Contributors: Justin Goggin, Patsy Whelehan

 Species: Canine   |   Classification: Techniques

Introduction Requirements Preparation Procedure Aftercare Outcomes Further Reading

Introduction

  • A high resolution film-screen combination is required.
  • The soft tissues surrounding the joint should be included.
  • General anesthesia or heavy sedation is required.
  • The film should be correctly exposed and developed, and free from movement blur and artefact.
  • The anatomical marker must be clearly visible, along with the patient's identification, the date, and the name of the hospital or practice.
  • A grid is rarely necessary (only if patient thickness >10 cm).

Uses

  • → Joint effusion or soft tissue swelling Stifle joint effusion - radiograph lateral , from traumatic infections or immune-mediated arthrosis.
  • → Osteochondrosis Stifle: osteochondrosis Stifle osteochondrosis dissecans - radiograph lateral.
  • → Fracture (distal femur, proximal tibia Tibia avulsed crest - radiograph , patella Stifle fractured patella - radiograph lateral ).
  • → Investigation of soft tissue injury.
  • → Patellar luxation Stifle luxating patella - radiograph CrCd.
  • → Neoplastic bone disease Bone: neoplasia Stifle parosteal osteosarcoma - radiograph lateral.
  • → Soft tissue neoplasia invading bone Synovial cell sarcoma Stifle synovial sarcoma - radiograph lateral.

Advantages

  • Non-invasive.
  • Readily available.

Time Required

Preparation

  • Dependent upon the method of chemical restraint (GA or sedation).

Procedure

  • 10-15 min or longer, dependent upon skill of radiographer.

Decision Taking

Criteria for choosing test



Is the examination appropriate?
  • Can you make the diagnosis without it?
  • Can it tell you what you need to know?
  • Will your management be affected by the radiological findings?
Choosing the right projectionsLateral
  • Essential as part of a two view study for detection and characterization of pathology.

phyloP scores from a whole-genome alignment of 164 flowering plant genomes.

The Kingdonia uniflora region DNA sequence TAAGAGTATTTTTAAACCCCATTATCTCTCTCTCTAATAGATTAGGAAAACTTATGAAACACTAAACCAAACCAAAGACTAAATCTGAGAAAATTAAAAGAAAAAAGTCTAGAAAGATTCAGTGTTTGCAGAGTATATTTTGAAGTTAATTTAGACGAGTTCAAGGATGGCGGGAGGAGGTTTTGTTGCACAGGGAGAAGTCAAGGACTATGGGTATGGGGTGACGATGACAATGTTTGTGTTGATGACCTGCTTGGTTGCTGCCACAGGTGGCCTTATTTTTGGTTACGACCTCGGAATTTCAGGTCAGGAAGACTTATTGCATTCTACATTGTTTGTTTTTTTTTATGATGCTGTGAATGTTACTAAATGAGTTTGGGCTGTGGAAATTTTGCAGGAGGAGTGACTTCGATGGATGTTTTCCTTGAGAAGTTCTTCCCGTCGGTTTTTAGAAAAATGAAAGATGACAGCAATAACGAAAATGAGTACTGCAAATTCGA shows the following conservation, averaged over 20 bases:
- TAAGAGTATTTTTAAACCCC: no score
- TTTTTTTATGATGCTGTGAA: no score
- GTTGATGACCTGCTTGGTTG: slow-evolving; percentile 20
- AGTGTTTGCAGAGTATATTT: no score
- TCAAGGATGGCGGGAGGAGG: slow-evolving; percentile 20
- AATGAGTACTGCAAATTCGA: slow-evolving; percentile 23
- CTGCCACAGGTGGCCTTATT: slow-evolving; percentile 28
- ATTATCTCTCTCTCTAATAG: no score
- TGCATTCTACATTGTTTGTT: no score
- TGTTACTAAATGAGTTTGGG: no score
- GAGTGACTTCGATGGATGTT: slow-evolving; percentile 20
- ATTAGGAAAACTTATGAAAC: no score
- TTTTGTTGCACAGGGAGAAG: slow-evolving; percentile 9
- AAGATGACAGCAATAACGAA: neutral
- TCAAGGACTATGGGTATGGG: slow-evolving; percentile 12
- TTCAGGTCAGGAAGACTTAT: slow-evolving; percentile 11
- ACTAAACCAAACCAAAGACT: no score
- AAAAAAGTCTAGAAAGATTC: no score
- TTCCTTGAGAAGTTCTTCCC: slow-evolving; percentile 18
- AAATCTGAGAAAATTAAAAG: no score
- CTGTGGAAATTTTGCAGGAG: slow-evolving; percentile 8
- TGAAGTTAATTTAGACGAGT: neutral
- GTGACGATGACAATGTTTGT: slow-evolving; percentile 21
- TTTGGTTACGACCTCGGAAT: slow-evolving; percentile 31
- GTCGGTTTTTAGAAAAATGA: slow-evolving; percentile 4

• Good for demonstrating joint effusion.
Craniocaudal
  • Essential to have the second orthogonal view for complete radiographic study of any region.
Caudocradial (alternative to craniocaudal)
  • This is arguably preferable to a craniocaudal projection as the stifle does not extend to a full 180°. The beam geometry (oblique rays), will help to achieve a good projection through the joint and of the proximal tibia only when the beam is directed from the caudal aspect.
  • The caudocranial is definitely preferable where there is abnormal restriction of stifle extension.
  • This position brings the bones closer to the film, thus reducing geometric distortion.
  • The position can be tricky to achieve and is normally only possible with good chemical restraint.
  • In extreme cases of positioning difficulty, the caudocranial projection can be carried out with a horizontal beam.

Requirements

Personnel

Other involvement

  • Radiographer or Veterinary Nurse/Technician carrying out radiography.

Materials Required

Minimum equipment

  • X-ray machine.
  • Cassettes with high resolution screens.
  • Processing facilities.
  • Immobilization and positioning aids: sandbags, foam wedges, cloth tape or rope.
  • Protective clothing (lead-rubber aprons), gloves, thyroid shields.
  • Film labeling system.

Ideal equipment

  • High output X-ray machine.
  • Rare Earth high resolution screens.
  • Automatic processing facilities.

Minimum consumables

  • Film labelling system.
  • X-ray film.
  • Pharmaceuticals for chemical restraint.

Preparation

Restraint

  • 1-2 competent people.
  • Sandbags.
  • Foam wedges.
  • Cloth tape or rope.
  • Positioning trough.

Procedure

Core Procedure

 

Step 1 - Lateral

 
  • Position the patient in lateral recumbency on the side to be examined and immobilize.
  • Extend the contralateral limb as far caudally as possible and secure Radiographic positioning stifle - lateral projection.